Lots of people I talk to are tired

It has been more than two years since we packed up our workspaces, set up our makeshift home offices, and bedded down with our pets to await the end of the pandemic.

While life has improved dramatically since the days of supermarket panic-buying and extended lockdowns, there is no doubt that – 25 months on – the pandemic continues to cast a long shadow over our days and impact how we live and work.

The cumulative effects of lockdowns, and the very real threat of contracting COVID-19, have taken their toll on many of us with a background level of uncertainty that is not going away. Add cost-of-living pressures into the mix, the war in Ukraine, exorbitant petrol prices and the spectre of interest rate rises, and many of us are still as on-edge as when the pandemic began.

This means that any control that people can have over their workday is more valuable than it has ever been.

People are tired; they’re exhausted, they’re wondering what is going to be thrown at them next.

Managing mental health at home

One of the biggest changes to our working lives is in the way we work, or more to the point: the way we want to work. COVID has changed our view of work and people want more flexibility than ever before.

Working from home has its good points and bad points and while flexibility is an undeniable boon, the blurring of work-life boundaries can lead to burn-out.

Flexible working means you must actively manage your diary to keep the home and work spheres as separate as possible. The instant messaging, the feeling like we need to respond immediately no matter what, is something we need to manage and set expectations around.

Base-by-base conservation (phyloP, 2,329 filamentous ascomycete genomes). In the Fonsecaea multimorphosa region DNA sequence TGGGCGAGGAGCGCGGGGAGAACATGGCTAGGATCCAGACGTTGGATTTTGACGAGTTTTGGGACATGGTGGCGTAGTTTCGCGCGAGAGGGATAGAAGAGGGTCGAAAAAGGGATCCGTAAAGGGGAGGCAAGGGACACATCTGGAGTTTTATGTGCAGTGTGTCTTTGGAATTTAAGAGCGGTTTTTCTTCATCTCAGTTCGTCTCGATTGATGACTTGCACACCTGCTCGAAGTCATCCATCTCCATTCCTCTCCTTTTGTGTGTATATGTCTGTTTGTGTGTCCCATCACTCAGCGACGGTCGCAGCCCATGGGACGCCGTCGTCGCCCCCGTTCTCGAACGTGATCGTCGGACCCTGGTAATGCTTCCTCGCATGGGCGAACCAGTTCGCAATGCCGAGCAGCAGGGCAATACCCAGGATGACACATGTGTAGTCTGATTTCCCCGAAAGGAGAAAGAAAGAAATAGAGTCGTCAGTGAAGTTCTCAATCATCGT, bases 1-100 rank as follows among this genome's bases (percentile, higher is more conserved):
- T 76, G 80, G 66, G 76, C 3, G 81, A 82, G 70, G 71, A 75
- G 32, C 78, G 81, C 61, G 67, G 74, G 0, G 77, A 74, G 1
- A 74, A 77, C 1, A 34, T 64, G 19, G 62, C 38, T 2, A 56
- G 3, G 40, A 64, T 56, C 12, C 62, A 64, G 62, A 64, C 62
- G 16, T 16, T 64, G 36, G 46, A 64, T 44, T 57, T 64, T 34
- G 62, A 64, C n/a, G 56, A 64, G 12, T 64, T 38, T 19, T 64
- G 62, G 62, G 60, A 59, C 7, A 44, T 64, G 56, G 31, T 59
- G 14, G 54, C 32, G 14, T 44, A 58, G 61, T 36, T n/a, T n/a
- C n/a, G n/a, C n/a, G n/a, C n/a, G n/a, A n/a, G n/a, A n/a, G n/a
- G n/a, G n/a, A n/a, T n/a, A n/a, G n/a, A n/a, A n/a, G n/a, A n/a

The point is to not be too rigid. Set some broad expectations around boundaries but be prepared to be flexible if that is what works best for your mental health and wellbeing.

Ask yourself what will help you manage your mental connection and disconnection to work tonight for sleep and being productive tomorrow and sometimes that does mean staying a bit later at work to get a few tasks done so that you are not thinking about them all night.

What leaders can do

Crucially, leaders must ‘walk the talk’ so they’re not passing stress and anxiety along the line. Leaders must support themselves and manage their own health and wellbeing so they can perform their best and then support people appropriately.

Managers need a high level of self-awareness to achieve a harmonious workplace and being able to plan, read, review, think, even just have regular breaks is more critical now than it’s ever been.

The ability to self-reflect is so important. You need to be able to say to yourself, ‘I’m not doing too well today, I’m stressed to the eyeballs, I’ve got to do something about that’.

If leaders can just take that moment to ask what it is they can do to ease their stress and anxiety, to manage their diary, then they’re not transferring the stress to their teams.

KPMG has recognised we need to address our efforts around fatigue. Historically, we have been more inclined to offer programs for everyone, and while that is still the case to some degree, we are much more data-informed now and customise our programs in response to feedback.

An important point is that wellbeing and high performance are not mutually exclusive.

Part of the reason so many high performers burn out is that they overuse their strengths – such as resilience or an ability to focus – and in doing so miss out on the warning signals their bodies send them telling them to recover or slow down.

Wellbeing and high performance are not mutually exclusive, these two things go hand-in-hand and they need to co-exist: in order to keep well and perform at our best. If wellbeing is done properly it is part of what we do in our day, the daily habits and rituals to help us be at our best.

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